[0029] For example, an M/N servo data encoder of a magnetic recording system is described in the U.S. patent application identified as Ser. No. 09/338,104, filed on Jun. 23, 1999, and entitled “Rate (M/N) Code Encoder, Detector, and Decoder for Control Data,” the disclosure of which is incorporated by reference herein. While such an encoded PRML digital servo may perform satisfactorily in the absence of RI, performance degrades significantly when RI is present due to a lack of properly timed samples for detection.

[0030] Let us assume an EPR4 [5 5-5-5] partial response as a target response, and that M is 2 and N is 8. The ideal values (after equalization, sampling and digitizing) corresponding to the preamble, and the {fraction (2/8)} encoded servo data are given below in Tables 1 and 2 for an EPR4 [5 5-5-5] target partial response. Note that these are the ideal sample values for ‘T’ symbol rate sampling of the equalized analog waveform.

TABLE 1
Preamble and corresponding A/D output stream
(Ideal Y Values) - EPR4 2/8
Preamble Y1 Y2 Y3 Y4
11001100 0 20 0 −20

[0031]

TABLE 2
Data and corresponding A/D output stream
(Ideal Y Values)-EPR4 2/8
Input Coded
bits bits Y1 Y2 Y3 Y4 Y5 Y6 Y7 Y8
00 00111100 X X X 20 10 0 −10 −20
11 11000011 X X X −20 −10 0 10 20
01 00001111 X X X 0 10 20 10 0
10 11110000 X X X 0 −10 −20 −10 0

[0032] In Table 2, X denotes that those values are dependent on the previous two input bits.

[0033] The preamble part of the servo field is used for acquiring the timing information by a DPLL. After the preamble, DPLL tracks the timing information during the servo data field. The {fraction (2/8)} encoded SAM and Gray data is detected by a partial response maximum likelihood detector (Viterbi decoder) using the constraints imposed by the {fraction (2/8)} encoder to improve reliability of the detected bits.

[0034] As described in the above-referenced U.S. patent application identified as Ser. No. 09/338,104, the relationship between the Viterbi trellis forcing phase sequence and the data stream has to be determined and initialized properly. Such a Viterbi trellis synchronization can be done easily by inserting a small number of pad bits between the preamble and SAM and detecting the end of preamble. The end of preamble can be detected simply and reliably by taking a filtered version of the received samples and performing a threshold detection on the filtered version.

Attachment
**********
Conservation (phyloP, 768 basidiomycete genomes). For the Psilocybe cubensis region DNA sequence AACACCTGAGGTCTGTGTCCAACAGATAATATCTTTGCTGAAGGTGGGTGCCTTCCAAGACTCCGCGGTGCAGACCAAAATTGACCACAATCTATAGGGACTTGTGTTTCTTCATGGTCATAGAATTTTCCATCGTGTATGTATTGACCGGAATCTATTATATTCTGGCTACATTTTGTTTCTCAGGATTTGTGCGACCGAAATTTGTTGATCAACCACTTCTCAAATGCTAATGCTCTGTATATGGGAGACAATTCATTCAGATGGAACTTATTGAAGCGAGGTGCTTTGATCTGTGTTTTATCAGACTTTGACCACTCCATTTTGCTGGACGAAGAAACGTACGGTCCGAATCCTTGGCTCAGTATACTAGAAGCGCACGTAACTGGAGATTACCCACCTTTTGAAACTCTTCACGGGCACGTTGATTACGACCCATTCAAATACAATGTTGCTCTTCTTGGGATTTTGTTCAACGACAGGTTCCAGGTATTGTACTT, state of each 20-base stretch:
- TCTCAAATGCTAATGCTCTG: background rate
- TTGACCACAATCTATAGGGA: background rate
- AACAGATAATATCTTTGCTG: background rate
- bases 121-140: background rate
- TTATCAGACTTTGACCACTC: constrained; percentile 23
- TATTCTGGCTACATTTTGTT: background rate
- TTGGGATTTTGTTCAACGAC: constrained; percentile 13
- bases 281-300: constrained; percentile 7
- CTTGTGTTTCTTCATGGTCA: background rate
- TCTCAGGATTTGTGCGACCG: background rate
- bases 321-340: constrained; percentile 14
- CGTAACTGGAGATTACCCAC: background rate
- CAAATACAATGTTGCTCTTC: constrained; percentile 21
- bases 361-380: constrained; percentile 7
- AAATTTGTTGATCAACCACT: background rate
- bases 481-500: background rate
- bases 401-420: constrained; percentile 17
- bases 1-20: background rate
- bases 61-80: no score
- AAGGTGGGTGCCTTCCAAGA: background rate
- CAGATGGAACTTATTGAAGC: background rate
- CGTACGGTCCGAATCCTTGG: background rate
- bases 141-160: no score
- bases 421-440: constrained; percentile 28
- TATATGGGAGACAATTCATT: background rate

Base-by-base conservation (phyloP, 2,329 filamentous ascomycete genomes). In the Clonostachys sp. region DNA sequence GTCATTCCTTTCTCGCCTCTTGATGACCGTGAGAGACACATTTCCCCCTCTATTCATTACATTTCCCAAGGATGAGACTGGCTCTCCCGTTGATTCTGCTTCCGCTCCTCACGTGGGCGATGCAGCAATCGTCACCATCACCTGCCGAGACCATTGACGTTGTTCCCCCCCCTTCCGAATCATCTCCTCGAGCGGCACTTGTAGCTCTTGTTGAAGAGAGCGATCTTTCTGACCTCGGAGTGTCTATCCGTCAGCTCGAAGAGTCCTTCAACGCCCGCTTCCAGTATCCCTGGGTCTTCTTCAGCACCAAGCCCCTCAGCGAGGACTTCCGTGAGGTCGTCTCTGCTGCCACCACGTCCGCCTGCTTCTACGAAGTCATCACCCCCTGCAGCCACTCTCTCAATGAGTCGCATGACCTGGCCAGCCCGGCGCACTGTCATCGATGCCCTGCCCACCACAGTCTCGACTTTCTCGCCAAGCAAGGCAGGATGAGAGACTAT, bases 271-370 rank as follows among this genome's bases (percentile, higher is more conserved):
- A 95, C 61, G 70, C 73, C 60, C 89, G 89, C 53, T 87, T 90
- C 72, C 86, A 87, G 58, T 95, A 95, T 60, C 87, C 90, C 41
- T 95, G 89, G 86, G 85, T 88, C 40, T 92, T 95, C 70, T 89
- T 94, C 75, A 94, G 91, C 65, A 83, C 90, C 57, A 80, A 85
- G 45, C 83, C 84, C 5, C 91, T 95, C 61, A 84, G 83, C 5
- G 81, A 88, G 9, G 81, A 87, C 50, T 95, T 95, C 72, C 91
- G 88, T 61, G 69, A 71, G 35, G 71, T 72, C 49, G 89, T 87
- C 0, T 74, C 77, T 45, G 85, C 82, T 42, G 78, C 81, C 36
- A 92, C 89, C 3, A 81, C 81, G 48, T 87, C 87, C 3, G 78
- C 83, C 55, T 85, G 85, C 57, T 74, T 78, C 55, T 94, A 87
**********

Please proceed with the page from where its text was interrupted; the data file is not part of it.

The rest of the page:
[0035] However, conventional digital phase lock loops (DPLL) cannot react to quick phase changes resulting from RI due to implementation latencies. With increasing seek speeds and hence increasing effects of RI, it is clear that a DPLL cannot handle the RI problem. Even when a good signal-to-noise ratio (SNR) is available, current systems can not make use of such an SNR as these systems are limited because of RI and not by noise.

[0036] The present invention realizes these problems and provides techniques which effectively address them. As will be illustratively explained in detail below, the techniques of the invention employ multiple (i.e., two or more) data detectors for choosing between multiple sampling phases associated with the input data read from a magnetic recording medium. In this manner, the adverse effects of RI are mitigated and/or eliminated. Preferably, the multiple sampling phases are spaced T apart where T is the nominal spacing of the input samples. In the context of servo data on a disk of the recording medium, the Gray data coming from the detector which detected the SAM first is treated as the detected servo Gray data.

[0037] It is to be appreciated that the different phases of the incoming data on which the multiple data detectors look for the SAM need not be spaced exactly T apart. The different phases may be fractions of T (like T/2, for example) or multiples of T (like 2T, for example). Given the teachings herein, one of ordinary skill in the art will realize various other implementations.